Children do still read: Harry Potter, Twilight (just as adults are reading Dan Brown in their millions). One thing all of these books have in common is that they are routinely rubbished by columnists in newspapers. There’s an idea that bad prose is automatically rewarded by huge sales. But Hornby is certain that these people are not interested in ‘bad writing’ per se and we should assume that these authors are doing something right rather than something wrong. These novels still have the potential to speak to us.

There’s a key to the success of the YA writers mentioned this evening: The authors know that they have to fight for teenagers’ attention. There’s a fine balance between writing what you want to write and writing what the readers really want to read, and all writers can learn from YA writers.

A couple of years ago Hornby had two separate conversations with friends who happened to be reading the same book, a big historical book. Both friends were busy people who confessed they were only reading a paragraph or two per night. Hornby pointed out that it would take two years to finish it at that rate. Many literate, university educated people seem to feel a grim sense of duty towards reading, feeling that it’s something we ought to do rather than what we want to do. Until we genuinely have fun reading it will be hard to persuade our children to read. Hornby urges the audience to put a book down that they are not enjoying, which is why he is reluctant to join a book club. He doesn’t want to feel that reading is a duty. As a writer, people are often apologising to him, ‘Sorry, but I haven’t read your book yet. Sorry, but I haven’t got time to read.’ Hornby feels that as long as you can read, there’s no need to be sorry.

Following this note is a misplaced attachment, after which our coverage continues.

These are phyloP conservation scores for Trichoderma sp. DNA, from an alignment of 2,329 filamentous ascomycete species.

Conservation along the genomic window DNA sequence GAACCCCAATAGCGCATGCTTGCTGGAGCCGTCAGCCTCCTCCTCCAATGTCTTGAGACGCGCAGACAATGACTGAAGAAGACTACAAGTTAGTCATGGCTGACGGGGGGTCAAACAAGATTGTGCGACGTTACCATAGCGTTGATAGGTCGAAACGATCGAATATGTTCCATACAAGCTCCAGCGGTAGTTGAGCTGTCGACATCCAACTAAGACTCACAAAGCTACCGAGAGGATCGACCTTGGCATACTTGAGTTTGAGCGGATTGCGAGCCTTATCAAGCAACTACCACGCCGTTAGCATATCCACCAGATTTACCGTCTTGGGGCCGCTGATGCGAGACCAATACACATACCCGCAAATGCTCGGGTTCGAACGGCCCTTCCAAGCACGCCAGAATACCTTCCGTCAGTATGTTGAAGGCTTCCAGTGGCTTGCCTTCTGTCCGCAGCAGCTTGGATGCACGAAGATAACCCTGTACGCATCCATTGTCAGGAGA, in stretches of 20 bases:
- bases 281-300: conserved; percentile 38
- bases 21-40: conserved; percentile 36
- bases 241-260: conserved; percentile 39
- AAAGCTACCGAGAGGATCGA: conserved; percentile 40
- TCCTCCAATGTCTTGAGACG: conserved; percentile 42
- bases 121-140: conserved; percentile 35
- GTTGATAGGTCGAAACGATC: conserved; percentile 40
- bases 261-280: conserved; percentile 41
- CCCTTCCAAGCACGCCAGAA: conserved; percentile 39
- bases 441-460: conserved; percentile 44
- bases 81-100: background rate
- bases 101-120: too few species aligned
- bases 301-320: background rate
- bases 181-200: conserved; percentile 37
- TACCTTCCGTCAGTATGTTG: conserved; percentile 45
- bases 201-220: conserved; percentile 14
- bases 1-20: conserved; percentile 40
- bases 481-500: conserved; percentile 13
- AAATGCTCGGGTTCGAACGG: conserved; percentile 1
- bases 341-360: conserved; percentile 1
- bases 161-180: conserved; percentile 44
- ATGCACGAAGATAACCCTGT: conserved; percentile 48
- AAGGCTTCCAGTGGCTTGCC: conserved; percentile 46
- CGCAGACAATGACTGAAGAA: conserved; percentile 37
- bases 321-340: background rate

Hornby explains The Alex Award:

The Alex Awards are given to ten books written for adults that have special appeal to young adults, ages 12 through 18. The winning titles are selected from the previous year’s publishing. The Alex Awards were first given annually beginning in 1998 and became an official ALA award in 2002.

YALSA

A list of the winners on Goodreads. This is an invaluable resource for teachers, but it’s actually an invaluable resource for all of us. The Alex Award pretty much guarantees that a book won’t be boring. Dickens would have won an Alex Award if it had existed during his lifetime. Hornby doesn’t want writers to speak only to each other, or only to the few people who read the review pages. An American reviewer had recently described one of Hornby’s books as being ‘shamefully readable’, though you don’t hear restaurant reviewers describing food as ‘shamefully edible’. The idea that books should be work to read is entrenched in review culture.

Hornby reads because he loves to hang out with people who read, and he wouldn’t have anything to say without reading. He has a profound fear of boredom. Reading helps with his writing. Novels get closer to the way people think and feel than films and TV ever can. He wishes he’d said that he wants every school child to find ten books that they love before they leave school. Only then would they be set up as lifelong readers.

 

Related:

Is it possible to elicit a love of reading in children?

Required reading is hurting America

A LibraryThing list of books for adults in which the protagonist happens to be a teenager